VicRoads complaints

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Letter to the Legislative Council and the Legislative Assembly


The Honourable the President of the Legislative Council


The Honourable the Speaker of the Legislative Assembly

Pursuant to sections 25 and 25AA of the Ombudsman Act 1973 (Vic), I present to Parliament my report on VicRoads complaints.

Deborah Glass signature

Deborah Glass OBE

19 February 2019


Cars and roads are essential to the lives of many of us, from Melbourne to Mallacoota, from Warrnambool to Werrimull. Some 70 per cent of Victorians hold a driver’s licence, and there are almost as many registered vehicles in Victoria as there are residents.

So it is not surprising that my office gets so many complaints about VicRoads, over 800 in the last financial year. While these complaints are of course only a fraction of the public’s interaction with this key agency, they provide vital feedback. Although we consider each complaint on its merits, looking at the patterns tells us about underlying problems that may need to be fixed to make the system better.

We engaged with VicRoads about the themes emerging from these complaints, to encourage it to address them without formal investigation by my office, and VicRoads has responded very positively. This report sets out those themes and the proposed solutions. I am tabling this report not only because of the significant public interest in VicRoads services, but to draw attention both to the issues and solutions I will continue to monitor.

The issues range from VicRoads’ transfer of registration process; applying concessional rates; processing refunds; not receiving renewal notices; to the mistaken recording of alcohol interlock violations.

These issues can have serious consequences for people; financial, practical and emotional. People have had cars, caravans and motorbikes transferred out of their name without their knowledge or consent. Some people spent large sums of money improving cars they bought, to then have those cars seized by Victoria Police because unknown to them, the car was stolen. Other people have incurred fines and demerit points as a result of driving unregistered vehicles, not having received a renewal notice through no fault of their own.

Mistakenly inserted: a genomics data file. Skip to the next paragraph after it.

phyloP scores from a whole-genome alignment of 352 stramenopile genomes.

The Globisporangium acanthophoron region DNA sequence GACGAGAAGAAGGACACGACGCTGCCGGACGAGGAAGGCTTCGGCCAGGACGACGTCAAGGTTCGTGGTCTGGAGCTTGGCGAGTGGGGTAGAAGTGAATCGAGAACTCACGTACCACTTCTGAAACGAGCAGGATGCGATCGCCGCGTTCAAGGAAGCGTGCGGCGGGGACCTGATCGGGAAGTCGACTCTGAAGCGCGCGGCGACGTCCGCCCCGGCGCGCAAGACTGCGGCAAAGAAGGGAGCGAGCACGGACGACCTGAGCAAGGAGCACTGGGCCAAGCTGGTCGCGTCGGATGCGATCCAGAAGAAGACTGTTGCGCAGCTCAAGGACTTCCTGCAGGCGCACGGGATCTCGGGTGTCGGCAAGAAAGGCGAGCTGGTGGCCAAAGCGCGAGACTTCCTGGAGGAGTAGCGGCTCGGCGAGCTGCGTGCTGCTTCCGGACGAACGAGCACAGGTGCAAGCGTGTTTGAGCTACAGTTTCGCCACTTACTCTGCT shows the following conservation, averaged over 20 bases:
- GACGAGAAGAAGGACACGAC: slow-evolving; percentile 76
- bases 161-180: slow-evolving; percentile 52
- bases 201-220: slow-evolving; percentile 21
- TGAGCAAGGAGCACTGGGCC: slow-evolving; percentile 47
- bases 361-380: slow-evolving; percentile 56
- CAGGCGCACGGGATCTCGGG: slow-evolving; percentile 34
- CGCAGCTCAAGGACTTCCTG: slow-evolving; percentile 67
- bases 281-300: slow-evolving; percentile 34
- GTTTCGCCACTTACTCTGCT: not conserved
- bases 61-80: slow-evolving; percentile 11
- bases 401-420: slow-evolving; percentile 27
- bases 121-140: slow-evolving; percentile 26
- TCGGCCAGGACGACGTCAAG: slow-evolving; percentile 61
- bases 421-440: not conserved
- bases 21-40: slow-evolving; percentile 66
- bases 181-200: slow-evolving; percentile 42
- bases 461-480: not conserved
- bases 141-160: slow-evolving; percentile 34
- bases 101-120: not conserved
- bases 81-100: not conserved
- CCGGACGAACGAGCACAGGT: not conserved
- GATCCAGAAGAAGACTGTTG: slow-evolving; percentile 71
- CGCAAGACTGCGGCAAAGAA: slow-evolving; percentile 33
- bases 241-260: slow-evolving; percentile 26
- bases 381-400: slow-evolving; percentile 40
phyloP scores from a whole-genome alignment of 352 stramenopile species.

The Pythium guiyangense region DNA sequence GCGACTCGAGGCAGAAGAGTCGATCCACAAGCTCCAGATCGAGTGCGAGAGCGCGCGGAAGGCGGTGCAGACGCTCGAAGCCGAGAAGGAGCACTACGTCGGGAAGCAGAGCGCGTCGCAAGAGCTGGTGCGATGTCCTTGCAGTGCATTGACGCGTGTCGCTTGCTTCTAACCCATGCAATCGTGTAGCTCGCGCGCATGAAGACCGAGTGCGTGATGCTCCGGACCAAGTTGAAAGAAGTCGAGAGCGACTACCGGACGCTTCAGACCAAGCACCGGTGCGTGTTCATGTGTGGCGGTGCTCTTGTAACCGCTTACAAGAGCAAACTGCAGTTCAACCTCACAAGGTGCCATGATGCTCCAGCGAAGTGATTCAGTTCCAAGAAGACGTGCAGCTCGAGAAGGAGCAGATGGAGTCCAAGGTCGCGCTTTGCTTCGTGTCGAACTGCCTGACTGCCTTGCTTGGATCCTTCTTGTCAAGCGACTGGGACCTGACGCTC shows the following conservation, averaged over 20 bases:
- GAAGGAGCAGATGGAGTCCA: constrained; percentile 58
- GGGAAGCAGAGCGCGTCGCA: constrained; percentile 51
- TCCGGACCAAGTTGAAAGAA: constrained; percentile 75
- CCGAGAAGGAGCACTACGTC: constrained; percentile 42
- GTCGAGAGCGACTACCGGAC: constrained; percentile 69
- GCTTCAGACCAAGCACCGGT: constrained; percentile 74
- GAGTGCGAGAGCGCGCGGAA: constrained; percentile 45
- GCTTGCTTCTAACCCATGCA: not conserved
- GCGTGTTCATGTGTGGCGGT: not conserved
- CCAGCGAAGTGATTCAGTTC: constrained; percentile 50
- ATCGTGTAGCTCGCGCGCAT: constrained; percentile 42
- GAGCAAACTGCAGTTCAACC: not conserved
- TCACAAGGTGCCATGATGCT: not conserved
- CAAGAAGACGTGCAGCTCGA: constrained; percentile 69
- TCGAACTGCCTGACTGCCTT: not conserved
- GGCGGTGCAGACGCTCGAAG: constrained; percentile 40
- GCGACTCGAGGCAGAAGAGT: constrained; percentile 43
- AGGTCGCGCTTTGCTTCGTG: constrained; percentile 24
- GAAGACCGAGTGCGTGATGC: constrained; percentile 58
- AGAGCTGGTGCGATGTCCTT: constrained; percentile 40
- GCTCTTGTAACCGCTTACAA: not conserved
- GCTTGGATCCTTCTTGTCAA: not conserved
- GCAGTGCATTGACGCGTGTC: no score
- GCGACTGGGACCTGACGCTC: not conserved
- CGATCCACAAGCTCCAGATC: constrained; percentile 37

VicRoads can sometimes be quick to charge but slow to refund, leading to financial hardship. We highlight the plight of Tess, who was mistakenly charged three times (over $1,300) for her registration renewal, and still waiting for repayment when she contacted my office three months later.

Another area of hardship is VicRoads’ consideration of concessional entitlements to renewal of registration fees. Concession cards make access to essential services fairer for people in need, a principle that can be undermined by the overly rigid approach in some of the cases we saw – a clear example of where VicRoads’ decisions are lawful, but the law itself is unfair. I am pleased that VicRoads is committed to changing this.

VicRoads has a core function to keep our roads safe, and managing the Alcohol Interlock Program which applies to people convicted of drink driving offences is an important part of that. We saw cases where VicRoads maintained violations in circumstances where the person subject to an interlock condition wasn’t even in the car and subsequently gave a clean ‘sample’. The sensible exercise of discretion is always a challenge for decision-makers, and VicRoads needs to ask itself more often: Is this fair?

VicRoads acknowledges improvements are needed. Some of these issues will not be fixed properly without major investment in systems, which will take time and money. Given the number of people affected by these issues, and the human cost of VicRoads’ shortcomings, we have encouraged them to look for interim solutions as well as long-term ones. I welcome the commitment they have given us, and the public, to address these issues.

And to the millions of Victorians who own a car, have a driver’s licence and use our roads – if your problems with VicRoads are not fixed, make a complaint. Complaints tell us what is not working – and as the cases in this report demonstrate, they can drive improvements.

Deborah Glass

About this report

In 2017-18, the Ombudsman received 811 complaints about VicRoads.

When the Ombudsman receives a complaint, we might: